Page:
By: Bryan Bienias

The paradox of America’s fascination with social networking has always existed at the crossroads where shameless exhibitionism collides with the fundamental need for personal privacy. People yearn to share the details of their “private” lives with the world . . . well, maybe only with some of the world, and only on their terms. Relatively elaborate privacy settings are designed, tweaked and re-tweaked to ensure that no “undesirables” see or read that which is only meant for the eyes of hundreds (or thousands) of others. Our usernames and passwords are seen as the keys to our online personas and, so long as that information is held sacred and secure, what others don’t know can’t hurt us. Many employers, however, take a different view.

In the vein of one bad apple ruining it for the rest of the bunch, apparently some overly curious employers began requiring potential and current employees to divulge their personal usernames and passwords to sites such as Facebook and Twitter in order to get, or keep, a job. These employers argue that access to employees’ social media accounts is necessary to protect the company’s proprietary information or trade secrets, to comply with federal regulations, or to prevent company’s exposure to legal liabilities. It’s also viewed as a necessary component of due diligence in the recruitment process (i.e., hiring people of good character or who are a “good fit” to the organization).

Employees, however, view these “hand over your password” requirements as a gross invasion of their privacy. The media got word of these practices and the rest – as they say – is history; legislative history!

State and federal lawmakers are now weighing in. Since last year, 36 states have introduced legislation that would prevent employers from requiring employees to divulge passwords to personal social media and other internet accounts as a condition of attaining or keeping a job. The laws vary slightly from state to state, with each containing certain exceptions for things such as internal investigations into misconduct or illegal behavior.

Thus far, twelve states — Arkansas, California, Colorado, Illinois, Maryland, Michigan, New Hampshire, New Mexico, Oregon, Utah, Vermont, and, the latest addition, Washington — have enacted password protection laws, with more states certain to follow suit. In just the last two weeks, the Rhode Island House of Representatives unanimously approved a similar measure which has been sent to the state senate for a vote. Although some password protection laws appear to be stalled in a handful of states, we can expect to see far more states enacting these prohibitions, in one form or another, in the near future. For example, earlier this year, and what resulted in a huge amount of media hype, New Jersey Governor Chris Christie vetoed that state’s social media bill. A modified bill was quickly passed through the State Assembly but now remains stalled. For a more detailed analysis of that legislation, please click through to read a recent Seyfarth One Minute Memo on that ongoing debate.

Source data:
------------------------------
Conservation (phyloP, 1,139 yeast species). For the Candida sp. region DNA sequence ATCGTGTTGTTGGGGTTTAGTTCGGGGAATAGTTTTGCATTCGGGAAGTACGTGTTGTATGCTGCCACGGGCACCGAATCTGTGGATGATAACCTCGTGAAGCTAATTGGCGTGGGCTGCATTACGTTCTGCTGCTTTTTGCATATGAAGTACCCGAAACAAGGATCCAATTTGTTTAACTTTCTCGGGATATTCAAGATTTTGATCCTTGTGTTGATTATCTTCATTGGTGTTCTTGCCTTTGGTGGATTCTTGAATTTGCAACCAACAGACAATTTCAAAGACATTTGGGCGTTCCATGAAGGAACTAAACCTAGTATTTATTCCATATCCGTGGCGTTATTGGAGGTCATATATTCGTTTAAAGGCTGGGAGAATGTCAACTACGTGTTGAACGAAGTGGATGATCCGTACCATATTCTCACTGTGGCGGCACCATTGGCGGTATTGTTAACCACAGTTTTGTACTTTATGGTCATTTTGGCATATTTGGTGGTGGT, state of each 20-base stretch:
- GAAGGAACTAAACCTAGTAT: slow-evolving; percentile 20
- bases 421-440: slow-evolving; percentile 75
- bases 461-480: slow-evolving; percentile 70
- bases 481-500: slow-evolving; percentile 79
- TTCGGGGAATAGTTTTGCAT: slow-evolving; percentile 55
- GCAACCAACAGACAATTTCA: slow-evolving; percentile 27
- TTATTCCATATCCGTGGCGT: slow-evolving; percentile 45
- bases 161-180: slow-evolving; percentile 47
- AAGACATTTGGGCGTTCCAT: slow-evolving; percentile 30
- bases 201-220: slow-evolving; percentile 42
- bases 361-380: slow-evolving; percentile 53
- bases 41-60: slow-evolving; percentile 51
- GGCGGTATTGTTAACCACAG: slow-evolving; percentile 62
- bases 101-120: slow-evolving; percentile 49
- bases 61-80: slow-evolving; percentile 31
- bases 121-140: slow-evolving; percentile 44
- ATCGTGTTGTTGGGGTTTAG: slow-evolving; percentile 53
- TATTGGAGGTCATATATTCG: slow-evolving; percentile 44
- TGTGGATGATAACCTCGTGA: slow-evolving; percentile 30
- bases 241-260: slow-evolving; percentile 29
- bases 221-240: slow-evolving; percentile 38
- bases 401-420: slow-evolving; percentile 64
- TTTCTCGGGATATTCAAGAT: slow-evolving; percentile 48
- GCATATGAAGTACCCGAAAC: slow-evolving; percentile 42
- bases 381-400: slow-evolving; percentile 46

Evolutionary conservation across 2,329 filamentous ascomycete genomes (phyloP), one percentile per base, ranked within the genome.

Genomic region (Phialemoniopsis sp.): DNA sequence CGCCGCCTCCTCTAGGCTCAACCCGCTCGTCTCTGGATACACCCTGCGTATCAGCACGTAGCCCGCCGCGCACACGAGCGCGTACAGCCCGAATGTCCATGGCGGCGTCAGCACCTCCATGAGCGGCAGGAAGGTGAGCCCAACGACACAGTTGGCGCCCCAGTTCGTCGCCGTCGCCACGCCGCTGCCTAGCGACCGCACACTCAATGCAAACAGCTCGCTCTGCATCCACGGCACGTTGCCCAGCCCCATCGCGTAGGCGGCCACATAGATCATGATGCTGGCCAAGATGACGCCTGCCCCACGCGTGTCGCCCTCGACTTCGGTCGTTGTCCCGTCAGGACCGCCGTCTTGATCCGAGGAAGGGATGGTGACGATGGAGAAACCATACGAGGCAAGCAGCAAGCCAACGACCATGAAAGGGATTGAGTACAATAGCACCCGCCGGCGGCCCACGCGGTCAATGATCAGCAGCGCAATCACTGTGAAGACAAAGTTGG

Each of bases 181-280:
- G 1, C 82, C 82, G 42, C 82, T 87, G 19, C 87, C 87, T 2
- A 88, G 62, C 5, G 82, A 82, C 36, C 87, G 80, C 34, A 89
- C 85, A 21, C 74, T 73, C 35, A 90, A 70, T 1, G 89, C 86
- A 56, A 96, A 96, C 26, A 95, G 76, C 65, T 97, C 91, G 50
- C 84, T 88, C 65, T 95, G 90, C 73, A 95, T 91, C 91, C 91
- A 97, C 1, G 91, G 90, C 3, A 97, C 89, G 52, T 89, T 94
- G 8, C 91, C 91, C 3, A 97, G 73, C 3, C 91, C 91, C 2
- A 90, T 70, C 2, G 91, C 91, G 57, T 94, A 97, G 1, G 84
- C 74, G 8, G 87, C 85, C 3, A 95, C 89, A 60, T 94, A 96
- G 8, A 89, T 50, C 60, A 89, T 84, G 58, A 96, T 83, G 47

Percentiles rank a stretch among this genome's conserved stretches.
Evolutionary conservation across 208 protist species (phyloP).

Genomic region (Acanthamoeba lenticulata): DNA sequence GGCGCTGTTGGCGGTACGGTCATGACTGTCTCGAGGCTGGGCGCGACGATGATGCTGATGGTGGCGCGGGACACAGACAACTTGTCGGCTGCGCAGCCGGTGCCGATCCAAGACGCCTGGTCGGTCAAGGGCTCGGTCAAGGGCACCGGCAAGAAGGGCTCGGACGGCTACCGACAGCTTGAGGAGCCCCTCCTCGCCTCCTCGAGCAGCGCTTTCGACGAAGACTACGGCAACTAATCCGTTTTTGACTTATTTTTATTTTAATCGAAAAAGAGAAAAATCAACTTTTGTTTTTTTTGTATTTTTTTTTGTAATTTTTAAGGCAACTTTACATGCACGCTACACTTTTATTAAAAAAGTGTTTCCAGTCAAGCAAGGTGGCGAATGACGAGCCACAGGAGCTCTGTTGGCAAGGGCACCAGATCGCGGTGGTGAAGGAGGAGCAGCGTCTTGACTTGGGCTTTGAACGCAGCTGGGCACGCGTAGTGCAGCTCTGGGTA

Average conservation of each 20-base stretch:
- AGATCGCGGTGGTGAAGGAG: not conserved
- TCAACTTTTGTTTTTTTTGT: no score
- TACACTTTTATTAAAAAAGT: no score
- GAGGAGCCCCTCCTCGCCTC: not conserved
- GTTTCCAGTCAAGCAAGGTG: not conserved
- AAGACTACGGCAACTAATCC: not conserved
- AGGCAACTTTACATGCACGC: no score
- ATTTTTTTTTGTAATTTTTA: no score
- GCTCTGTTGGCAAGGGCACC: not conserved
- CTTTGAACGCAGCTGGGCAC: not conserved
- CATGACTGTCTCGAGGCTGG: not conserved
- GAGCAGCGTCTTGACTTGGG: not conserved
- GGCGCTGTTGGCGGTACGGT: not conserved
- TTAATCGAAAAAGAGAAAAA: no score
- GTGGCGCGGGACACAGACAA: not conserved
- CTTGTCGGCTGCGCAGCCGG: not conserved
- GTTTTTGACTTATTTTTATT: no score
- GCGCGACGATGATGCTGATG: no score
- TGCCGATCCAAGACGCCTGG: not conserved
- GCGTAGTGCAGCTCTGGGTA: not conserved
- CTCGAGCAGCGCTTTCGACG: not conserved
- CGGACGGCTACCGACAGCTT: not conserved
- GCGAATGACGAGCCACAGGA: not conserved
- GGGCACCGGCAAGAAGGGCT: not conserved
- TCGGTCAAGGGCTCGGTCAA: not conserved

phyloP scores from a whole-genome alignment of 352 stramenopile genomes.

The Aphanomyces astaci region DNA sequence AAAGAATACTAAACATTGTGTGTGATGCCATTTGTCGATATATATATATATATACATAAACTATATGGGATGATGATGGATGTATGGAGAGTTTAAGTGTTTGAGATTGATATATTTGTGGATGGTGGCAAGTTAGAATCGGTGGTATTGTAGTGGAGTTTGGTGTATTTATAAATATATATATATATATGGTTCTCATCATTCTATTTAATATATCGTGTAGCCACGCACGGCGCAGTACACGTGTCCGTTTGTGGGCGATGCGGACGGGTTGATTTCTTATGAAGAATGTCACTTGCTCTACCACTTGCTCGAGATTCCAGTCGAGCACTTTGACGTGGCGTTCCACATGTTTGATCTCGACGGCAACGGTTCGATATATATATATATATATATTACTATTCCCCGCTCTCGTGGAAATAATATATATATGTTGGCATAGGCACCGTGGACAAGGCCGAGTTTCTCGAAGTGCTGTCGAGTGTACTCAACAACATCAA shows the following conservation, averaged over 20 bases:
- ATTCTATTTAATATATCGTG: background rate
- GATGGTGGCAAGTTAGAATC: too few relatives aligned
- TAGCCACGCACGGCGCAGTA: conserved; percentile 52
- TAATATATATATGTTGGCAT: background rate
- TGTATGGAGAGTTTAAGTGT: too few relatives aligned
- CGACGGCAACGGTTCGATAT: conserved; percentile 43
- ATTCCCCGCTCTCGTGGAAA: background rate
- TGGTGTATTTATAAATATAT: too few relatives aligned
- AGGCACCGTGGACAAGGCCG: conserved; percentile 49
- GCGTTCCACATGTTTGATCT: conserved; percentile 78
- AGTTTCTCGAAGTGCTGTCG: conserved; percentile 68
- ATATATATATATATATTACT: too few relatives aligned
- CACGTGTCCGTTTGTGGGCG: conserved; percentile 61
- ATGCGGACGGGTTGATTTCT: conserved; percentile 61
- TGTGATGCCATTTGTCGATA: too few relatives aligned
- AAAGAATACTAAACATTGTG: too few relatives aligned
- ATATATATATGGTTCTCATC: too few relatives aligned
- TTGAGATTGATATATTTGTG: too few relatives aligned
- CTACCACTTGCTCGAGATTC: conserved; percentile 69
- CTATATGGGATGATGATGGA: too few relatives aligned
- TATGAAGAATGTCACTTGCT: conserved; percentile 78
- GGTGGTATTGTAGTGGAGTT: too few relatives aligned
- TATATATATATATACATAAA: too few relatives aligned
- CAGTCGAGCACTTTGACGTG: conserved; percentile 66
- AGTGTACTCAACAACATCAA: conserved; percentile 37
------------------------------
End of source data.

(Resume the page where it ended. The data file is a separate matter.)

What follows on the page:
On the federal level, last month, Democratic House members Reps. Ed Perlmutter (D-CO) and Peter Welch (D-VT) introduced The Password Protection Act of 2013 (H.R. 2077) (“PPA”), which would similarly bar employers from demanding access to current and prospective employees’ password-protected social networking accounts. Like some of its state counterparts, the PPA contains exceptions for, among other things, the protection of an employer’s intellectual property, trade secrets, or confidential business information.

“Both users of social media and those who correspond with the user share an expectation of privacy in their personal communications,” Rep. Perlmutter said in a press release. “Without this protection, employers essentially can act as imposters and assume the identity of an employee and continually access, monitor and even manipulate an employee’s personal social activities and opinions. That’s simply a step too far.”

Just how far the PPA will proceed in Congress, however, remains to be seen. Two similar pieces of legislation were introduced during the last congressional session, but failed to make it out of committee. But, with a bipartisan group of more than 30 co-sponsors supporting the PPA, past performance is no indication of future results.

We will be sure to keep you up-to-date on both the state and federal legislative efforts as they develop.